Historically scientists have identified few cases in which agricultural development has enhanced wildlife diversity. Perhaps the best one can say is that relatively little opportunity now exists for additional habitat losses to agriculture. Most of the land in California that is suitable for agriculture has already been converted, and most of the water suitable for “development” is already being used.

Today the greatest new threats to wildlife and their habitats in California come from continued human population growth and urban sprawl, making any wildlife-habitat values provided by agricultural lands more important. There have been attempts to manage agricultural lands in ways that benefit wildlife. For example, wildlife management on private lands in California is being encouraged by state programs that let landowners benefit from fee hunting. Such programs are based on the premise that economic incentives will motivate more private landowners to improve habitat for game species, much of which will benefit nongame wildlife as well.

The “Safe Harbor” program being initiated by the U.S. Fish and Wildlife Service, CDFG, and the American Farmland Trust specifically addresses endangered and threatened species. It would protect landowners who create or enhance wildlife habitat from future liability under “incidental take” provisions of the federal and state endangered species acts (see p. 35 ).

There are examples of agriculture enhancing biodiversity. Central Valley rice farmers who flood their fields in winter provide habitat for wintering waterfowl (see p. 58 ). Rice fields also provide habitat for the federally and state-threatened giant garter snake. Greater sandhill cranes winter on agricultural fields in the Central Valley, and Swainson's hawks forage above them. However, as land is cultivated more intensively and crops harvested more effectively, less is left for wildlife.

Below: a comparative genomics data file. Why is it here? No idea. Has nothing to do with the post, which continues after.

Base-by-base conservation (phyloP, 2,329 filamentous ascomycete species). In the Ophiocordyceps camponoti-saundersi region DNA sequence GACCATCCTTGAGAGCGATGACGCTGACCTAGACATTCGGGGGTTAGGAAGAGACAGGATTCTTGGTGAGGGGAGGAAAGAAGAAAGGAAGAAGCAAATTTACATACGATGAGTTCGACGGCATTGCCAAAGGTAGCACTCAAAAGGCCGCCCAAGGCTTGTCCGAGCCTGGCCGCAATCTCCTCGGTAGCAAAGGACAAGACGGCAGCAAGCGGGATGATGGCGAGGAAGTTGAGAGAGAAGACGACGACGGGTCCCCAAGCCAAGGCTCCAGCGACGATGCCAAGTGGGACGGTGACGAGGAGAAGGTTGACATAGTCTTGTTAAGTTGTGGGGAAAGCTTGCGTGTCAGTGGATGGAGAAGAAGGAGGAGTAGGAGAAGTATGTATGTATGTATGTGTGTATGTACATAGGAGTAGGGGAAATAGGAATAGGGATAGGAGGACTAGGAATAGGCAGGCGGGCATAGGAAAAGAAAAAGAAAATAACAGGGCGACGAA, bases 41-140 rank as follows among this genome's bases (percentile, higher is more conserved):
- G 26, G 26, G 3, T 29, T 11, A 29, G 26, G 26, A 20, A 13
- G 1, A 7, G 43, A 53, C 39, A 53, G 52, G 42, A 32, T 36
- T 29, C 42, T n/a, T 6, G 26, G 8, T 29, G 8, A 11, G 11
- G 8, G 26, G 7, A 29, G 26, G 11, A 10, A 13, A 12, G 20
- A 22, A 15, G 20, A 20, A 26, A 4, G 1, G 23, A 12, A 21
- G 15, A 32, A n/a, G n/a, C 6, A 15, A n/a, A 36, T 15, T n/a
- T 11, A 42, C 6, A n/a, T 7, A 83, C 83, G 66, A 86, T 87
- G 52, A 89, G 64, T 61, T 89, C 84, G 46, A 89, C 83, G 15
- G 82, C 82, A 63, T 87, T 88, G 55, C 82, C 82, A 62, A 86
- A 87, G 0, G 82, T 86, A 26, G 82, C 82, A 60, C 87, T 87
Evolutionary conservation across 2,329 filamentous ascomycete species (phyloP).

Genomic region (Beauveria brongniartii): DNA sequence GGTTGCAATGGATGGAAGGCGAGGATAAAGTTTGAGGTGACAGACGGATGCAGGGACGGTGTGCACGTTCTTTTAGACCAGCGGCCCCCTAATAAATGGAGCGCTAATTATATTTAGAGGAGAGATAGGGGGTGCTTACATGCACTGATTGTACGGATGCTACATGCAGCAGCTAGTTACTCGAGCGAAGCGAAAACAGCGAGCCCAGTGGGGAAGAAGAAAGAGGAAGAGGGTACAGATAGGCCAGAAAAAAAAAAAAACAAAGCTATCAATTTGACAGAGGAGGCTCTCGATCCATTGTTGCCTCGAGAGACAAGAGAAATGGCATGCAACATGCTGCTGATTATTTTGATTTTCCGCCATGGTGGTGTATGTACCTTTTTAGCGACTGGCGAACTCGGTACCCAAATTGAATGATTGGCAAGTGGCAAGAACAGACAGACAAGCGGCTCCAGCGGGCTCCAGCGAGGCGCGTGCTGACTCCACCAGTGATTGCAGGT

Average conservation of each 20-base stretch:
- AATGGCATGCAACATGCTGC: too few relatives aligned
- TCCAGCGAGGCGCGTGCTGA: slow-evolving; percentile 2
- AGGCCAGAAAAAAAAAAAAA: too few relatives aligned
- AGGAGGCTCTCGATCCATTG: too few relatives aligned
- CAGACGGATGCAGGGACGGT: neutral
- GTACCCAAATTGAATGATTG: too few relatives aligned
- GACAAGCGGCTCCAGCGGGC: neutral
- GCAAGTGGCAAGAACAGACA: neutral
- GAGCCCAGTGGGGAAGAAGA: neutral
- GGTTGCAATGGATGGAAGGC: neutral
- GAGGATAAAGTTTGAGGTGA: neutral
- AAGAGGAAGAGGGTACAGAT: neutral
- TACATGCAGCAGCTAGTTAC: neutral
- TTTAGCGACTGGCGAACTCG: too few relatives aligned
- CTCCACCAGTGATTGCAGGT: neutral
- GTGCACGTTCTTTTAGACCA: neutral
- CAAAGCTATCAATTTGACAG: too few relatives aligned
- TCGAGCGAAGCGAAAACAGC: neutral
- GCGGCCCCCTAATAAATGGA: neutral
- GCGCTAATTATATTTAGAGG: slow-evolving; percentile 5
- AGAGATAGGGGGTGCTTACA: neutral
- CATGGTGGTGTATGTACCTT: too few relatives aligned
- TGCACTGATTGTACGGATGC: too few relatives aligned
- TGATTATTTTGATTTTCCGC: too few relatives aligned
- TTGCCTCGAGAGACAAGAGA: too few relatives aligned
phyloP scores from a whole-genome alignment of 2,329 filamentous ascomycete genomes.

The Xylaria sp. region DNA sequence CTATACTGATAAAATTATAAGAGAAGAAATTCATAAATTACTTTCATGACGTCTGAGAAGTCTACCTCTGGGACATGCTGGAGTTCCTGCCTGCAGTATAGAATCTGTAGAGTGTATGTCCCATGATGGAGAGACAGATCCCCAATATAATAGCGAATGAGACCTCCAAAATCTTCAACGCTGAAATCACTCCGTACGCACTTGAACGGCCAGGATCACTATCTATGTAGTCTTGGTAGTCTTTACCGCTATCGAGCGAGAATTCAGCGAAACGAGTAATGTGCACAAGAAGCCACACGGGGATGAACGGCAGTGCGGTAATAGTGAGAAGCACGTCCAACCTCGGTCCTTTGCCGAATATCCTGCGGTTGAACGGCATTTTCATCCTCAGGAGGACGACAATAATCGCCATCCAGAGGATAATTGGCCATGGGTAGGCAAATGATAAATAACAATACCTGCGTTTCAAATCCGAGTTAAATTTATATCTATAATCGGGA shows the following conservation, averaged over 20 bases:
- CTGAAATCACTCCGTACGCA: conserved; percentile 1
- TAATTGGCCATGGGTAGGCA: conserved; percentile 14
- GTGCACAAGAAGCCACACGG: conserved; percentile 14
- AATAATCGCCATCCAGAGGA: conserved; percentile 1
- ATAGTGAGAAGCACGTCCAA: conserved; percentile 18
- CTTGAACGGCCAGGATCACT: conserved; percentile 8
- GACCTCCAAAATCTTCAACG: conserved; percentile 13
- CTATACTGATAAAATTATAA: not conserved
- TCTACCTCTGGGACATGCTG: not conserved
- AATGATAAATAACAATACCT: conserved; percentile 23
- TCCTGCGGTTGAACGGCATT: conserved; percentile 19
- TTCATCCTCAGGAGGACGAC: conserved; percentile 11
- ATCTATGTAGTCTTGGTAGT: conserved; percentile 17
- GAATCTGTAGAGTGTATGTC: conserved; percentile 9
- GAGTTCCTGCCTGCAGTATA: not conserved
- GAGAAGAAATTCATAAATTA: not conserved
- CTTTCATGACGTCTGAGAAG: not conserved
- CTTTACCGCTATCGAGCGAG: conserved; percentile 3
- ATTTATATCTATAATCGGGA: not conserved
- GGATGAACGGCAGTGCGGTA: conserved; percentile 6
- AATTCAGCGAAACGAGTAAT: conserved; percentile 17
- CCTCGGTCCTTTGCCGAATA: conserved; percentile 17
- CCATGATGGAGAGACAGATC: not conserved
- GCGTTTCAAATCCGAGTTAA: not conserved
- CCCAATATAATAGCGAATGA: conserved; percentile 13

Where do we go from here?

The most unfortunate aspect of man's domination of the land is not that he changes the environment but that he changes it so widely so quickly.

— R.R. and J.W. Graber, 1963

Fifty years ago Aldo Leopold (1945) foresaw two choices for agriculture:

Human-made wetlands on farmland, like those shown here, help mitigate the loss of riparian habitat.

“The farm is a food-factory and the criterion of its success is saleable products,” or “The farm is a place to live. The criterion of success is a harmonious balance between plants, animals and people.” Thirty-three years later, in his review of agriculture and wildlife for the President's Council on Environmental Quality, George V. Burger, a farmer and wildlife manager, noted that “pressures of economics and a hungry world may deny most farmers the latter choice”; consequently, “agriculture-wildlife conflicts can only intensify.” It is clear that Burger's prediction has come to pass for many California farmers.

On a small scale, restoration of diverse wildlife habitat in agricultural areas in California may be technically possible. For example, efforts to replace the bare dirt typically found in noncultivated areas such as roadsides and along canals, berms and ditch banks with native perennial grasses, shrubs and trees should be expanded. Research into which wildlife species benefit from such practices, the economic costs to landowners, and landscape-level issues such as connecting areas of extant habitat should be conducted.